Headaches in adults over the age of 50 represent a different diagnosis than in younger people. Not just that, headaches in older adults also lead to more serious consequences. Headaches caused due to underlying or comorbid conditions become more prevalent with age. Also, because the elderly tend to use multiple chronic medications, they are at an increased risk of pharmacy-induced headache.
Headaches in older adults are a cause for concern and rightfully so. Primary headache types like tension headaches and migraines are more common amongst people over the age of 50. Hypnic headache is a rare primary headache condition that is observed almost exclusively amongst older adults. A hypnic headache wakes people from sleep.
Secondary headaches become more common with age and often have life-threatening consequences. It is therefore necessary to rule out secondary causes that are more likely to represent symptoms of an urgent medical condition.
Here are common headache types amongst older people.
Migraine headaches are the second most common type of headaches among older adults. A ‘late in life’ migraine is not only milder, but more likely to develop in people over the age of 50. ‘Migraine aura’ is also often seen in this age group. Migraine aura can affect vision, speech, movement and behavior. If a patient doesn’t have a history of migraine but the symptoms of migraine aura continue to increase, the patient should seek prompt evaluation for other serious causes like seizure disorder and intracranial hemorrhage.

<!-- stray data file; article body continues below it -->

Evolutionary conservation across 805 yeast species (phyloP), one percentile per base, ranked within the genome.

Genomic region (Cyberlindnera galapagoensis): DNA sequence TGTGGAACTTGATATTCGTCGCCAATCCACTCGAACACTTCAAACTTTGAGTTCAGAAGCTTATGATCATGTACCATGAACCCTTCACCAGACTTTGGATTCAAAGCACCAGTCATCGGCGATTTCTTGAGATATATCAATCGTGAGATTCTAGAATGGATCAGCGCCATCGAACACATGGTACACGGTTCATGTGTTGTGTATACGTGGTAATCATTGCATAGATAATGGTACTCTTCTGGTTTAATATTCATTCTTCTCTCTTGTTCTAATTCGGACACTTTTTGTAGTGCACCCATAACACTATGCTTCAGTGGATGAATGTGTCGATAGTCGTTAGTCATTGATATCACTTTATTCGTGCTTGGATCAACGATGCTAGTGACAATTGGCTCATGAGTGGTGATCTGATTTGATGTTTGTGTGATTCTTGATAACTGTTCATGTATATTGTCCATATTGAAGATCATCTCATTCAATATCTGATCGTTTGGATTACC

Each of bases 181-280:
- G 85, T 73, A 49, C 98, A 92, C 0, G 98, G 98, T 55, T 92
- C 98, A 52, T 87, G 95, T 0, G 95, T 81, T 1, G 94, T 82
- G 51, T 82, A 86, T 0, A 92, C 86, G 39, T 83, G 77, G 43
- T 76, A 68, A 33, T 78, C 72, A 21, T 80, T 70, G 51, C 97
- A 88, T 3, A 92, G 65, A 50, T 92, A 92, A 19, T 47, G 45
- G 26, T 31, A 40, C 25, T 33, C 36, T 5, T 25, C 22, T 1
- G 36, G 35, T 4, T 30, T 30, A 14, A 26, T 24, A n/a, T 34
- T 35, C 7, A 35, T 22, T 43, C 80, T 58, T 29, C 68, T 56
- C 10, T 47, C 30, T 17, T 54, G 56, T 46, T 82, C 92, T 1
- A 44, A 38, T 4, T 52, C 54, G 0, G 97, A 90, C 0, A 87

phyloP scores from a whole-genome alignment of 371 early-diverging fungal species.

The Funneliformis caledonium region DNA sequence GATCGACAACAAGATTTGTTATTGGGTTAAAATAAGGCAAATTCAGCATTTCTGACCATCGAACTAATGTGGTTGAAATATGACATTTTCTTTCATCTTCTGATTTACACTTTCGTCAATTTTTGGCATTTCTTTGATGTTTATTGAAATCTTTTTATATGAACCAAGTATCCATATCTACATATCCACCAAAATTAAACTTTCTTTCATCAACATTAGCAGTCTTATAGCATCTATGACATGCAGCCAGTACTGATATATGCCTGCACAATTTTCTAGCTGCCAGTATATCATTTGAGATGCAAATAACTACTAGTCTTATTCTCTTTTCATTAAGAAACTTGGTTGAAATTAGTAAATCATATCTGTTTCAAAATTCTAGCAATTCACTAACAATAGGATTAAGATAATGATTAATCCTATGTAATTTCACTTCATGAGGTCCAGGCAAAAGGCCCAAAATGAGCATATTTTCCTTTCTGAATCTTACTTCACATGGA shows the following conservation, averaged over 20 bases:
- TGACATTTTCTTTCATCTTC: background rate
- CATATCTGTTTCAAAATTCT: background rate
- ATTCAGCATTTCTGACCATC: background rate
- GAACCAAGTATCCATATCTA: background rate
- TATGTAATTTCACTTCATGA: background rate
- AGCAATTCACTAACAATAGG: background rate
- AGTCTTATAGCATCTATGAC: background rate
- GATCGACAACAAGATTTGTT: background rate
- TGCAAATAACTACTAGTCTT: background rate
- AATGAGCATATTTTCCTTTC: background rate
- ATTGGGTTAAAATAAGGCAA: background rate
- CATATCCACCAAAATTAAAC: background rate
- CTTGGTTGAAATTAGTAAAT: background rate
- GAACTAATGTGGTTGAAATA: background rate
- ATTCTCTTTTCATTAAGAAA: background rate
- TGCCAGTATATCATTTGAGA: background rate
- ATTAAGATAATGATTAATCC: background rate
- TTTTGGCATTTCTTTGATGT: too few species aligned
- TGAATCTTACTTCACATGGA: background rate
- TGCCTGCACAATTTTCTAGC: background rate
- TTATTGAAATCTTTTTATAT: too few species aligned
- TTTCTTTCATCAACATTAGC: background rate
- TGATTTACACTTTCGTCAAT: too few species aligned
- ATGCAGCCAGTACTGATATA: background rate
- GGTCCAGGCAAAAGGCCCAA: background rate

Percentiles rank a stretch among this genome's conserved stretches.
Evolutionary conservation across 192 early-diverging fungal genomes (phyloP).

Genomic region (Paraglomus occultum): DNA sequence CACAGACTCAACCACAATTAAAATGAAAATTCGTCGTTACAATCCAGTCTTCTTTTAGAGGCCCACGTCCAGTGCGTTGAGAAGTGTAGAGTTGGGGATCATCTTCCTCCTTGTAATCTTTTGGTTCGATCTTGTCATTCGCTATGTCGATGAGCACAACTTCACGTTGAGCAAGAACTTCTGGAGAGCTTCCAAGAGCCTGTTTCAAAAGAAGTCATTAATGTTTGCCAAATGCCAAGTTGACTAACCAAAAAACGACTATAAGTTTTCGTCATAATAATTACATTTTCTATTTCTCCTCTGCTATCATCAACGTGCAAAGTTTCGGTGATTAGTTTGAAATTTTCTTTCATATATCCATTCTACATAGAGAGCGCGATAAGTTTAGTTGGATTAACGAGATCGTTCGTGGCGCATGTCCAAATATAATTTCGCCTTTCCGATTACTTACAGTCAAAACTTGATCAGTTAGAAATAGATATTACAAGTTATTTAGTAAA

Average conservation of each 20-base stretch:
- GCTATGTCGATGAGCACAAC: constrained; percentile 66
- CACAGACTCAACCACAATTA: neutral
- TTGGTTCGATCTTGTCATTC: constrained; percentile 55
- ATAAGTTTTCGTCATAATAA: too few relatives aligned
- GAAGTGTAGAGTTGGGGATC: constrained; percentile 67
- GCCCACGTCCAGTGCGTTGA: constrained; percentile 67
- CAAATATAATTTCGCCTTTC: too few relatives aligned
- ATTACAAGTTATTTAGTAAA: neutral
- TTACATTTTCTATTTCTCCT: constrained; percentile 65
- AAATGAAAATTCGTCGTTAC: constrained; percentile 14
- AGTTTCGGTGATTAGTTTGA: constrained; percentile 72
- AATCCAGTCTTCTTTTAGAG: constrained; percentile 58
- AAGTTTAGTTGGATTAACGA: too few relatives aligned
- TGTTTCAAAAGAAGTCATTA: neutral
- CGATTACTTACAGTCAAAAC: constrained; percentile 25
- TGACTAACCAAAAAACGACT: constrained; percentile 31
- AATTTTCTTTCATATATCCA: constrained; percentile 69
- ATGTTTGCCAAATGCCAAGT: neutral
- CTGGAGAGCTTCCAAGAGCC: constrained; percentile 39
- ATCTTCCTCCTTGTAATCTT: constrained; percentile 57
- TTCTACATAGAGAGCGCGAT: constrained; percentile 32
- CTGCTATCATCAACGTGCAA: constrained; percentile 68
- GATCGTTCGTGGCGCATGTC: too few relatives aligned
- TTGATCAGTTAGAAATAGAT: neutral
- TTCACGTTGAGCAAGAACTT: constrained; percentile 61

A rare condition, hypnic headache usually occurs in adults above the age of 50 and most often starts around age 60. Hypnic headaches have a mild to moderate intensity that are capable of waking a person from their sleep. These headaches are of short duration, usually dull and are not associated with other symptoms of migraine or any other type of headache. If a patient suffers from this kind of headache, secondary causes like nocturnal hypertension and pituitary tumors need to be ruled out.
Several patients describe thunderclap headaches as “the worst headache of my life”. It is characterized by a sudden onset of sharp pain in the head of severe intensity that peaks within 60 seconds. When such a headache occurs, the patient should get immediate medical attention as he/she is at a risk for potential life-threatening conditions such as hematoma or intracranial bleeding from hemorrhage.
Giant Cell Arteritis (GCA) is characterized by an inflammation of the arteries in and around the scalp. GCA is common amongst people who are above 50 years of age and its incidence increases with age. Widespread headache is usually the first sign. Other symptoms of GCA include peripheral neuropathy and visual impairment.